A heritage of culture and beautyJapan was the first country to pass a law for the protection of cultural properties, great masters like Kazumi Murose
In Japan, tradition is as important as progress: one cannot exist without the other. Japan was the first country in the world to build an entire railway network dedicated to the Shinkansen, the famous “bullet trains” that whizz incessantly between bustling futuristic cities. In these cities, hundreds of department stores still dedicate entire floors to kimonos and traditional Japanese craft products. The Kabuki theatre and Sumo wrestling are still very popular in the cradle of modern technology. The origin of Manga is older and nobler than anything a passionate Western reader could imagine. In fact, the history of Japan is as committed to the development of advanced digital technology as it is to the conservation of Ukiyo-e, their traditional woodblock printing technique.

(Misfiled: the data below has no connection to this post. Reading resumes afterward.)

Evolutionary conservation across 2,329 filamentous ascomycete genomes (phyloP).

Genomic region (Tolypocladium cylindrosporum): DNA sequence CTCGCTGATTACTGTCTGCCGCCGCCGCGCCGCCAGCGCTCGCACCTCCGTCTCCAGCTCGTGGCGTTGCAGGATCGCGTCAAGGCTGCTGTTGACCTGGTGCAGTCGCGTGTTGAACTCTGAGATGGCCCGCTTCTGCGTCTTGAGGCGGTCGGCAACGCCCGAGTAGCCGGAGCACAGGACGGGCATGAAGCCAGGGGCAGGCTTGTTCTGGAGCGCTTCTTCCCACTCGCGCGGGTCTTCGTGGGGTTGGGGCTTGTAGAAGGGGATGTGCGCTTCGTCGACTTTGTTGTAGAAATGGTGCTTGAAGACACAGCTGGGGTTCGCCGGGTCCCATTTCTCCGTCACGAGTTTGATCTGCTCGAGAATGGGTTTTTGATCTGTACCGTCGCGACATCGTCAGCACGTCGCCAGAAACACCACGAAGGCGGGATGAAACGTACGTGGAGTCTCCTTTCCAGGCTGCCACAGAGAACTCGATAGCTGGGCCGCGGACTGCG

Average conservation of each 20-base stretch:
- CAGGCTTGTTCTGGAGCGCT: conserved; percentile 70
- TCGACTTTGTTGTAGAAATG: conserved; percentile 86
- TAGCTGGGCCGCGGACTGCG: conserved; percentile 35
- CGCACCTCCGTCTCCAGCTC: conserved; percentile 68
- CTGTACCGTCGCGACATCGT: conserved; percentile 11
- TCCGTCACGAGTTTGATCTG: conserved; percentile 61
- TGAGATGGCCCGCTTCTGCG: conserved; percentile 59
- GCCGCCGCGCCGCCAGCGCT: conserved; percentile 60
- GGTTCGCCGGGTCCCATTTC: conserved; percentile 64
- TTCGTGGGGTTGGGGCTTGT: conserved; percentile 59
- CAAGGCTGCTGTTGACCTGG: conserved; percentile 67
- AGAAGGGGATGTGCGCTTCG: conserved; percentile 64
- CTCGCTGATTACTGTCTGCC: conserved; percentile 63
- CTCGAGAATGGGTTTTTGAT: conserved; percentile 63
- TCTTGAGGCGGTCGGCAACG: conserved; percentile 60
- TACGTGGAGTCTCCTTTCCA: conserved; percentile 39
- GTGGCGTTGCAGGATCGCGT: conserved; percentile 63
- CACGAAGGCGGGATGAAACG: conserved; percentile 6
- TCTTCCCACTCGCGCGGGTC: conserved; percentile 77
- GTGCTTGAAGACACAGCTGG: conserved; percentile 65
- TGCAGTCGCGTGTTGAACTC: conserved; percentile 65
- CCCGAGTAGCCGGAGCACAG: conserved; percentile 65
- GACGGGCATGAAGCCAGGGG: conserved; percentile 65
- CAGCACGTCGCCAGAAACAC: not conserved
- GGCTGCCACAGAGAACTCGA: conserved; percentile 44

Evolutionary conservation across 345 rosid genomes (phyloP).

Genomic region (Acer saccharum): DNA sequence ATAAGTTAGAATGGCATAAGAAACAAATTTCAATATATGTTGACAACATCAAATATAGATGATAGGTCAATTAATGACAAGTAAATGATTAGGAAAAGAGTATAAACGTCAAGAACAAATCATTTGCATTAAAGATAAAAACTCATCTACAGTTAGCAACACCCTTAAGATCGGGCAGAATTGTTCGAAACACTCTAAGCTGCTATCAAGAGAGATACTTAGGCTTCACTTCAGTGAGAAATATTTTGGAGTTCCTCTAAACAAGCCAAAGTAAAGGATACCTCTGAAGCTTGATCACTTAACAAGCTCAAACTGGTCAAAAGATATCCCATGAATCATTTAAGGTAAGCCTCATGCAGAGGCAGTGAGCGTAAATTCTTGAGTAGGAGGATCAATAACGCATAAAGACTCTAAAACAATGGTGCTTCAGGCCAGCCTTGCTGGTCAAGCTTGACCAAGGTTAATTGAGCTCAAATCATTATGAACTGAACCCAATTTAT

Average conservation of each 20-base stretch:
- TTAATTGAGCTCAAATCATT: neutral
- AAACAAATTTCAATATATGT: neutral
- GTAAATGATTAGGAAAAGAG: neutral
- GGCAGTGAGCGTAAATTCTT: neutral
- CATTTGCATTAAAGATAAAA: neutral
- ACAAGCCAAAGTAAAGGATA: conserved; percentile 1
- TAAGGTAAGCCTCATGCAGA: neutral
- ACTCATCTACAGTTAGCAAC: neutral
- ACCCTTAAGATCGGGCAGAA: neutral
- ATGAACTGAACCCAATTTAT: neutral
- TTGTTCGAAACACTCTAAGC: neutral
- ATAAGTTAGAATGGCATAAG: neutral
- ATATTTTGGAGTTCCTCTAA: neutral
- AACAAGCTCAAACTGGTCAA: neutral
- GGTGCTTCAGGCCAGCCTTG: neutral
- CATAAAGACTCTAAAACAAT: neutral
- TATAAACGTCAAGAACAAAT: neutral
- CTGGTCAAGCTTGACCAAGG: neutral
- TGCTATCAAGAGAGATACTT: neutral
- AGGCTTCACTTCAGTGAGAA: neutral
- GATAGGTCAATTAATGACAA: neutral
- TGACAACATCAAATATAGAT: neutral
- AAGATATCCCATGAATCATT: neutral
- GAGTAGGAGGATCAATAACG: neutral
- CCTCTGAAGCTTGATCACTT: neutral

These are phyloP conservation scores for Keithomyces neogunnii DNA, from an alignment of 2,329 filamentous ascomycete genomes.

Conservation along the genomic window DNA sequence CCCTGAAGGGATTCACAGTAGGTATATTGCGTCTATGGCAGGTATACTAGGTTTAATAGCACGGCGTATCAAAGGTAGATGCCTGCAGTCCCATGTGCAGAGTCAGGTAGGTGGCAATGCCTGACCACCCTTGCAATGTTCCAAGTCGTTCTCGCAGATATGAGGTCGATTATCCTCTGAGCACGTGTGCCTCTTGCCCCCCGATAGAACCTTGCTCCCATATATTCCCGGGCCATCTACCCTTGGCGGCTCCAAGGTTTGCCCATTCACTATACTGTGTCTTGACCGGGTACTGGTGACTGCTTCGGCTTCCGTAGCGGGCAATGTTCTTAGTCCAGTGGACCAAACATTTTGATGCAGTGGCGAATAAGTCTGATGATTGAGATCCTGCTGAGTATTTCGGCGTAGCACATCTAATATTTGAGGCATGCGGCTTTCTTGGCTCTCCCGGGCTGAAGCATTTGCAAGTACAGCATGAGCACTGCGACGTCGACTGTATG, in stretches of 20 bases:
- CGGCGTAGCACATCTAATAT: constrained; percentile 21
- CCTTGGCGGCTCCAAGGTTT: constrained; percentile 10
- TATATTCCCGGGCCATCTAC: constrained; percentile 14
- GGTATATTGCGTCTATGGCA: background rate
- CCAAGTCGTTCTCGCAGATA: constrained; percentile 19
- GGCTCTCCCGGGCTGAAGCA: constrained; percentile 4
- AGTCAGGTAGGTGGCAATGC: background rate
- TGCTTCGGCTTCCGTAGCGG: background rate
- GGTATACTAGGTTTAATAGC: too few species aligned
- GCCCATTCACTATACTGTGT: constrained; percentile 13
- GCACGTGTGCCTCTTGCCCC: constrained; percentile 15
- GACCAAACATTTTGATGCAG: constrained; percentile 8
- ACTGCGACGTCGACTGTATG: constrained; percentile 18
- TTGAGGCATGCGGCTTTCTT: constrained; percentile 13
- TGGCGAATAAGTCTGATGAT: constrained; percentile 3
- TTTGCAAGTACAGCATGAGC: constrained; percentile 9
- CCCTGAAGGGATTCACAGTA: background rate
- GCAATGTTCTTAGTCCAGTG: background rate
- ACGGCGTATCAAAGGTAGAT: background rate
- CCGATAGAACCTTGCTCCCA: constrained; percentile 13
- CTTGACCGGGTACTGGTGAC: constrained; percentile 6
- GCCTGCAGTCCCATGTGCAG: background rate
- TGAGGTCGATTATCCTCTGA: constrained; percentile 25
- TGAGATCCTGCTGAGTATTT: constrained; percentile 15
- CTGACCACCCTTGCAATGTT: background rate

In Japan, the old and the ancient also represent wisdom, not only tradition. In 1950, the Japanese government passed the Law for the Protection of Cultural Properties: this law acknowledges the intangible value of living culture and compares it to that of monuments, sites and artefacts. This is how Japan first created the institution of ”Preservers of Important Intangible Cultural Properties”, more commonly known as Living National Treasures (Ningen Kokuho in Japanese). This institution regroups people with supreme expertise and special artistic skills and techniques (Waza in Japanese) in performing Japanese arts and crafts. The Living National Treasures are officially designated and protected by Japan’s Ministry of Education, Culture, Sports, Science and Technology through its Agency for Cultural Affairs. The government also supports every member with an annual grant of two million yen. Up to a total of 116 Living National Treasures can be ordained by law: at this moment there are 114. The two categories, arts and crafts, are organised into a number of specific subcategories. Performing arts include Nohgaku (classical musical drama), Gagaku (ancient imperial court music and dances), Bunraku (puppet theatre), Kabuki (traditional musical drama performed only by male actors), Kumi Odori (a narrative dance), Engei (storytelling), Music and Dance. “Crafts” refers to Ceramics, Textiles, Urushi (Japanese natural lacquer work), Metalwork, Woodwork, Doll making, Papermaking.